Dueling Banjos in Pentagrams
It is time to say
Welcome to "The Gods Are Bored!"
Pantheons R Us!
Okay, tomorrow night is haiku at Pizza and Poetry. I've gotta practice. As you can see from the above, I've really got to practice.
I wrote this one yesterday before checking my comments section:
My people floated.
They were apples on the flood.
I bob in their wake.
(If I have the syllables wrong, would someone set me straight? I don't want to make a putz of myself in front of a bunch of poets.)
The reason I mention my comments section is because therein I have heard from a writer and scholar who has been very influential in my intellectual development.
Oh, for the love of fruit flies! That's sounds so pretentious I'm about to gag.
I heard from a writer. I like his book so much I keep it on my night stand. It's been there at least five years and is so slathered in highlighter the pages glow in the dark.
The writer is Rodger Cunningham, and his book is Apples on the Flood: The Southern Mountain Experience. Knoxville: University of Tennessee Press, 1987.
Gosh, I looked that date up on the copyright page! Now celebrating its 20th year!
Apples on the Flood is about several things. It is a deep book. It's about the origins of the Scotch-Irish people who settled the southern Appalachians. It's about how those people have been perceived by the wider American community, and how that perception by outsiders has influenced the culture within the mountains.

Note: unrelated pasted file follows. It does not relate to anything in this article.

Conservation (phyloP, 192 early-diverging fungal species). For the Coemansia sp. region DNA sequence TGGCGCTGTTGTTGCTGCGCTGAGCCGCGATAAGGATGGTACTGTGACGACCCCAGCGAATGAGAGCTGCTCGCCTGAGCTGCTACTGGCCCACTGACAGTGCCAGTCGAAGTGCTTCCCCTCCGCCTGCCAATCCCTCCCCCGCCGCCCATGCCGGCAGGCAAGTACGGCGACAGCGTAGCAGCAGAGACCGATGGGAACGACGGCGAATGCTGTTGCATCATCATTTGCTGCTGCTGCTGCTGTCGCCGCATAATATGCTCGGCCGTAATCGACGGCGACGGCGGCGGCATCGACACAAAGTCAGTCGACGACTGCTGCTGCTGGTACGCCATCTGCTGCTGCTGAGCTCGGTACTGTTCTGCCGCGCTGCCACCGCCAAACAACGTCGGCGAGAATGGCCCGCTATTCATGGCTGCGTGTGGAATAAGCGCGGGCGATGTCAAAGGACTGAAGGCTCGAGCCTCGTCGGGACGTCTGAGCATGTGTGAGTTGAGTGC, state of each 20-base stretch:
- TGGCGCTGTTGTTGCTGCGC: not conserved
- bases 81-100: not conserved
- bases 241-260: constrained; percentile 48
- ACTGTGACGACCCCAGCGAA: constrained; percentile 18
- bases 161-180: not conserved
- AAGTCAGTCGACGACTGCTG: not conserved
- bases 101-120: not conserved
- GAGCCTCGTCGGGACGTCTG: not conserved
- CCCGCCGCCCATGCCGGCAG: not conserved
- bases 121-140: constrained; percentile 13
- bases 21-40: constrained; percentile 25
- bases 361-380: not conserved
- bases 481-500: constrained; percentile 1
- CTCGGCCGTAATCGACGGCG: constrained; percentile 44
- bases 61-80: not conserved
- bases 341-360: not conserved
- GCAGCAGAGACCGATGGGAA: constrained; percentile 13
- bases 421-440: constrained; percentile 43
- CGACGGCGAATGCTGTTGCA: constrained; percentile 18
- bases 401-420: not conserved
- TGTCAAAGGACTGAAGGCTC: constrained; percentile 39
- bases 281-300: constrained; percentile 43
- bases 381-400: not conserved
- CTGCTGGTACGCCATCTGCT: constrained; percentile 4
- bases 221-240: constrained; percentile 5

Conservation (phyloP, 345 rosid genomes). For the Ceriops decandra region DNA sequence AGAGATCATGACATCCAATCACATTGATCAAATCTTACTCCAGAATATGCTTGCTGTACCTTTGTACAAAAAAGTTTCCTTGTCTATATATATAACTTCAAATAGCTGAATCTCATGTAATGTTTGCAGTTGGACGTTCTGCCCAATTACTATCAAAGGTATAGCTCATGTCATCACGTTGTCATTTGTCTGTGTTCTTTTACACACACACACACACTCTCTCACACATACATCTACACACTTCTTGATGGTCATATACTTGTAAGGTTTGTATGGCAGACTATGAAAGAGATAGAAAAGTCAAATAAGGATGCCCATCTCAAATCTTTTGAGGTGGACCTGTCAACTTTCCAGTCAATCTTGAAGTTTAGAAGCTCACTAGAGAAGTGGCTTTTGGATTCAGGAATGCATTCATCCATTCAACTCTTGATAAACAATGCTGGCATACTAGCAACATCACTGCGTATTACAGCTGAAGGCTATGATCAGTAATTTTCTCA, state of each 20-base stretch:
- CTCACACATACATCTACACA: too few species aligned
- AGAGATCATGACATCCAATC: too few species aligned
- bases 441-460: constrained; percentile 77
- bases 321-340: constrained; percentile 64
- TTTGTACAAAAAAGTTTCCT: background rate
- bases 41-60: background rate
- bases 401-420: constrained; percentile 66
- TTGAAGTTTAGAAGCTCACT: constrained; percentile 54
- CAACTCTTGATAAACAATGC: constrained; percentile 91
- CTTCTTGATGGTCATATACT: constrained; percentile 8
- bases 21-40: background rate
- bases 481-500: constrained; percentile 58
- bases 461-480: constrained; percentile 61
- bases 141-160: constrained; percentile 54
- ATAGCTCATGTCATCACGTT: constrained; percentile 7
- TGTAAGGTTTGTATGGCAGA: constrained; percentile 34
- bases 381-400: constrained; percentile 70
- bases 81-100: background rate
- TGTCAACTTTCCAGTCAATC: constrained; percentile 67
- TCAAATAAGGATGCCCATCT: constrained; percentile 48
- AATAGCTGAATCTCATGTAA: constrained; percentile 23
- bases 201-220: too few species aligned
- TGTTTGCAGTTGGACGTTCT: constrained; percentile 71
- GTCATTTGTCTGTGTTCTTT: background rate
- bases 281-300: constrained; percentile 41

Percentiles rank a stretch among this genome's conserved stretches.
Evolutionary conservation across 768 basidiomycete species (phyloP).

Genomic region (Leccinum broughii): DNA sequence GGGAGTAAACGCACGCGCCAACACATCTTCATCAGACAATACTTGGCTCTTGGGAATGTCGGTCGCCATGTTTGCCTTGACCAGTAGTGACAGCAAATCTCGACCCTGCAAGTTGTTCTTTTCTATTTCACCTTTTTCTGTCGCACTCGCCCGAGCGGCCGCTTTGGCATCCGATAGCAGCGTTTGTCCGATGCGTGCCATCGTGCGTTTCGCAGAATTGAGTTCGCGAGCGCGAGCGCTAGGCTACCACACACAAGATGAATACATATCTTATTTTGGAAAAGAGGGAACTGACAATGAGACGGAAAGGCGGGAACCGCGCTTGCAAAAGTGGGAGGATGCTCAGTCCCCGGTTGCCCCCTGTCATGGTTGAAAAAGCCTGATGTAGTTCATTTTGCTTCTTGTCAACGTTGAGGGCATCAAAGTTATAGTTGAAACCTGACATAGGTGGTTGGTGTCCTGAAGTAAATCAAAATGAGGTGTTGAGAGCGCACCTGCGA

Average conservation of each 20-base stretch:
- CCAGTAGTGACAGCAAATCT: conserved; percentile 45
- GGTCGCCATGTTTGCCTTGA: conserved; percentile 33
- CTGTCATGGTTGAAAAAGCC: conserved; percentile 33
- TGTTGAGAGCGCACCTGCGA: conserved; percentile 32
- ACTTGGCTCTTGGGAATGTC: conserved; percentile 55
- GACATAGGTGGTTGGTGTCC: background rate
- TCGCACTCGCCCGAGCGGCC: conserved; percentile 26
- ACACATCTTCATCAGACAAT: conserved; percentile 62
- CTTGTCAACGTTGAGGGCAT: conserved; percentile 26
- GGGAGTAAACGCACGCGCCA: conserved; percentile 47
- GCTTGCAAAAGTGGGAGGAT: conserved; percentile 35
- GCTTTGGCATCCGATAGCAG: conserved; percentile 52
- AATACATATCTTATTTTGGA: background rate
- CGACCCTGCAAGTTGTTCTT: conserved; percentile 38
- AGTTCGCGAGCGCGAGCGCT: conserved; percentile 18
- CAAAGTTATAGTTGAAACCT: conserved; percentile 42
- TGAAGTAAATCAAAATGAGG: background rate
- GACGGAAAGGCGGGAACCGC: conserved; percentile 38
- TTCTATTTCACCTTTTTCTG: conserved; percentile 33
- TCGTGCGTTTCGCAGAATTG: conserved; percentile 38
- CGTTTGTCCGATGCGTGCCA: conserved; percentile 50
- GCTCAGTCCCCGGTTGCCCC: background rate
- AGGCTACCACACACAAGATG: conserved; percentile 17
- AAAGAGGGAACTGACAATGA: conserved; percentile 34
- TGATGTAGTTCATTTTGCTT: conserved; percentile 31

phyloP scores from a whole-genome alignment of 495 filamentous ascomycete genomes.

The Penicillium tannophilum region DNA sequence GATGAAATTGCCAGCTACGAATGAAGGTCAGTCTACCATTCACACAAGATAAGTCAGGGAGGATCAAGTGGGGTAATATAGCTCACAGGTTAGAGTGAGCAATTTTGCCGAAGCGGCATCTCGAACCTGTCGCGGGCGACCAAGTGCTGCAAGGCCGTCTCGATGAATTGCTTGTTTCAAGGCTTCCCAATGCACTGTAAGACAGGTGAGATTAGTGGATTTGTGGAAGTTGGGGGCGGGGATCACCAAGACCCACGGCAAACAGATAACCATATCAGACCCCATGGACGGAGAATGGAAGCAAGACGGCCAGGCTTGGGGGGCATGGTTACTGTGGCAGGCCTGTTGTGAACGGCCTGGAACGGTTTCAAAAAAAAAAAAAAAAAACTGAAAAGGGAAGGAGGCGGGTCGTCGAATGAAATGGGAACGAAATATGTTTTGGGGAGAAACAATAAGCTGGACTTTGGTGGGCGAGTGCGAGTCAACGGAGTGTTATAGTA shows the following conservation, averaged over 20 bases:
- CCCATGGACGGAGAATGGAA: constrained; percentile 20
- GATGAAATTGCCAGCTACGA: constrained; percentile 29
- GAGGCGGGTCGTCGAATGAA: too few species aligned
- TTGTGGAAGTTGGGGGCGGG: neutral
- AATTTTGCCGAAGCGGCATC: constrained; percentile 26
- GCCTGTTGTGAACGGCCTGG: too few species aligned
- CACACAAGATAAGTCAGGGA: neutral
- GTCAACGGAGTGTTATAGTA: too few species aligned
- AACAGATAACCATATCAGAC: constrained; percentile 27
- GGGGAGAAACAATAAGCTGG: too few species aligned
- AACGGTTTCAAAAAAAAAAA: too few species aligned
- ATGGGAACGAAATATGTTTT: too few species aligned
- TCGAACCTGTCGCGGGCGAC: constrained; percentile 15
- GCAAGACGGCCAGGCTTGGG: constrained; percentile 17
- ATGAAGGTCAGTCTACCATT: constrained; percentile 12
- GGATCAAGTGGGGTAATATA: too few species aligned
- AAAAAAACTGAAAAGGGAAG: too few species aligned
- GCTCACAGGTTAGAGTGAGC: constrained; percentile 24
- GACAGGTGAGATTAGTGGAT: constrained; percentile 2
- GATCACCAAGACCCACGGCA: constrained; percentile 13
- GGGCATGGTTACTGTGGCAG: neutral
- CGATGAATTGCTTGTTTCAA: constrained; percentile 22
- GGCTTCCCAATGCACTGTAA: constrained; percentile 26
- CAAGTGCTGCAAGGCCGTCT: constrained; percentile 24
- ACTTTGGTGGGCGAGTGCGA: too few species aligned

And more stuff like that. Don't dive in if you don't know how to swim. As I say, it's deep.
The final chapter is called "The Region of Merlin." Yep, you won't see a John Grisham novel at my bedside!
About 300 years ago, Professor Cunningham and I shared some correspondence about his book, because I glean from his thesis some similarities between Appalachians and Pagans. Both groups labor under misperceptions by so-called "civilized society" that are better explained by the behavior of members of the "civilized society."
Okay, it's complicated. And my brain can't wrap around things like it used to. So I'll just say this for now:
Behind Door Number One you've got a dirty, toothless hillbilly, living in a shack and married to his cousin, father to a bunch of murderous halfwits. Don't believe me? Read Deliverance.
Behind Door Number Two you've got a black-hooded, sinister, tattooed Pagan, slaughtering kittens in pentagrams and worshipping Satan in rooms with the walls painted black, where he also dabbles in black magic and drugs. Don't believe me? Listen to Focus on the Family.
I believe I discussed this with Professor Cunningham. (Hey, it was a long time ago ... at the time I had a pet T. Rex named Bongo.) He was interested in the connection I'd made with what's left of my fried brain.
And now, with his permission, I'd like to tune up my banjo and riff on how we Pagans need to understand the apple on the flood dynamic and apply it to save our lives and our religions.
He can email me through my profile. And so can you, if you want to. Our operators are standing by to take your call.
THE MERLIN OF BERKELEY SPRINGS